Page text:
Bertha Gifford

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Bertha Gifford
BornBertha Alice Williams
October 1871
Morse Mill, Missouri, U.S.
Died (aged 79)
Missouri State Hospital N#4, Missouri, U.S.
Criminal penaltyCommitted to mental facility
Details
Victims3–17
Span of crimes
1900s–1928
CountryAmerican
State(s)Missouri
Date apprehended
1928

Bertha Alice Williams Graham Gifford (October 1871 – August 20, 1951)[1] was a farmwife in rural Catawissa, Missouri during the early 1900s who was accused of murdering three members of the local community and suspected in 15 additional deaths.[2] Some consider her to be America's third female serial killer, behind Lydia Sherman and Jane Toppan.[3]

Personal life[edit]

Bertha Alice Williams was born in Morse Mill, Missouri,[1] the daughter of William Poindexter Williams and his wife Matilda, née Lee.[4] She was one of 10 children. She was married to Henry Graham[5] and this union produced one daughter, Lila. Following Graham's death,[6] she married Eugene Gifford[5] and they had one child, James.

Crimes[edit]

Gifford was renowned in her community for her cooking skills and caring for sick neighbors and relatives, and five people died in her care, prompting a grand jury investigation.[2] In 1928, Gifford was arrested at Eureka, Missouri[7] and charged with three murders. Following the exhumation and post-mortem exams of Edward Brinley and Elmer and Lloyd Schamel, the bodies were found to contain large amounts of arsenic.[citation needed] Gifford was put on trial for their murders in Union, Missouri. Following the three-day trial, she was found not guilty by reason of insanity and committed to the Missouri State Hospital #4 (a psychiatric institution)[8] where she remained until her death in 1951.[2]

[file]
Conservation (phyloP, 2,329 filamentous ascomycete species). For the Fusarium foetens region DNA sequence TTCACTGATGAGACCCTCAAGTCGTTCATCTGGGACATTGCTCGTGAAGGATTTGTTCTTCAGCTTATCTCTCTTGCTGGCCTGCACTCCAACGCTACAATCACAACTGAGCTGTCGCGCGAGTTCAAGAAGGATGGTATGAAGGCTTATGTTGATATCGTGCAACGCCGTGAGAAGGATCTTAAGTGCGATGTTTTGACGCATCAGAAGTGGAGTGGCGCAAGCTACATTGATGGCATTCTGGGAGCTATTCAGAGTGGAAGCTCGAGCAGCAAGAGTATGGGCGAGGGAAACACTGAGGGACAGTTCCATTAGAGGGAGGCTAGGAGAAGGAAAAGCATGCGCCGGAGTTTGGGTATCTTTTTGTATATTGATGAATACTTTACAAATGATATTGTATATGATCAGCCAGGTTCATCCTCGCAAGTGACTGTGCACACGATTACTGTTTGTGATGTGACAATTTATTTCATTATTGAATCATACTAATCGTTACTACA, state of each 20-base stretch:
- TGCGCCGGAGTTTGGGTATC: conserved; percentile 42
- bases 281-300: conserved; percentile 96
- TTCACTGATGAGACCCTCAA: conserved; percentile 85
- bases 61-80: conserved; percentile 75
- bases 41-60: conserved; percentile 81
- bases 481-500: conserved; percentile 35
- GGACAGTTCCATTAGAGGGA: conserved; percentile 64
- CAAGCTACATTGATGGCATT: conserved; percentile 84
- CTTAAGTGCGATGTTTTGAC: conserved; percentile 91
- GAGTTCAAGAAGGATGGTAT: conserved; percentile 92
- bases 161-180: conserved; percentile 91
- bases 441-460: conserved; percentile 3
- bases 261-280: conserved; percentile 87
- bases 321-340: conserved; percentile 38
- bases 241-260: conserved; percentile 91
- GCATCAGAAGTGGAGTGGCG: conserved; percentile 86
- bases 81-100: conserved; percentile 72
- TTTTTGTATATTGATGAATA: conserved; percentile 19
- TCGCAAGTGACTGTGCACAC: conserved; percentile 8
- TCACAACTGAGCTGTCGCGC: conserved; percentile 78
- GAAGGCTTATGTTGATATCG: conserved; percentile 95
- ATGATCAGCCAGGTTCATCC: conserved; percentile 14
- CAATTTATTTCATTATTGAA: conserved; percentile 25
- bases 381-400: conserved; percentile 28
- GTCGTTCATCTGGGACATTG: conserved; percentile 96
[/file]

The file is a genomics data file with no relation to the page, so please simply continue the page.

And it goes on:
Gifford acted the role of nurse for her sick neighbors, and a total of 17 people died in her care. It wasn't until after the grand jury investigation of the five deaths that suspicions were raised about an additional 12 deaths.[2] Given the high mortality rates and the amateur use of arsenic for medical reasons at the time, no one can be certain that she purposefully killed everyone that had been in her care.[2]

References[edit]

  1. ^ a b "Missouri Deaths" (PDF). Missouri. 1910–1960. Retrieved March 6, 2011.
  2. ^ a b c d e Wood, Larry (2016-05-25). Wicked Women of Missouri. Arcadia Publishing. ISBN 9781625857392.
  3. ^ Murphy, Kay (2008). Tainted Legacy: The Story of Alleged Serial Killer Bertha Gifford. PublishAmerica. ISBN 1-60563-803-X.
  4. ^ "Mrs. W.P. Williams". The Western Star ([probably] Coldwater, KS). August 24, 1923. Retrieved April 24, 2013. Obituary of Bertha Gifford's mother, as quoted on Rootsweb
  5. ^ a b "Jefferson County Missouri marriage licenses". Archived from the original on April 26, 2009. Retrieved January 30, 2009.
  6. ^ "Henry Graham obituary (Bertha Gifford's first husband and supposed first victim)". Archived from the original on April 26, 2009. Retrieved January 30, 2009.
  7. ^ St. Louis Post Dispatch
  8. ^ "Reflections on Farmington State Hospital". The Daily Journal (Flat River, Missouri). April 24, 1987. Retrieved April 24, 2013. as quoted on Rootsweb

External links[edit]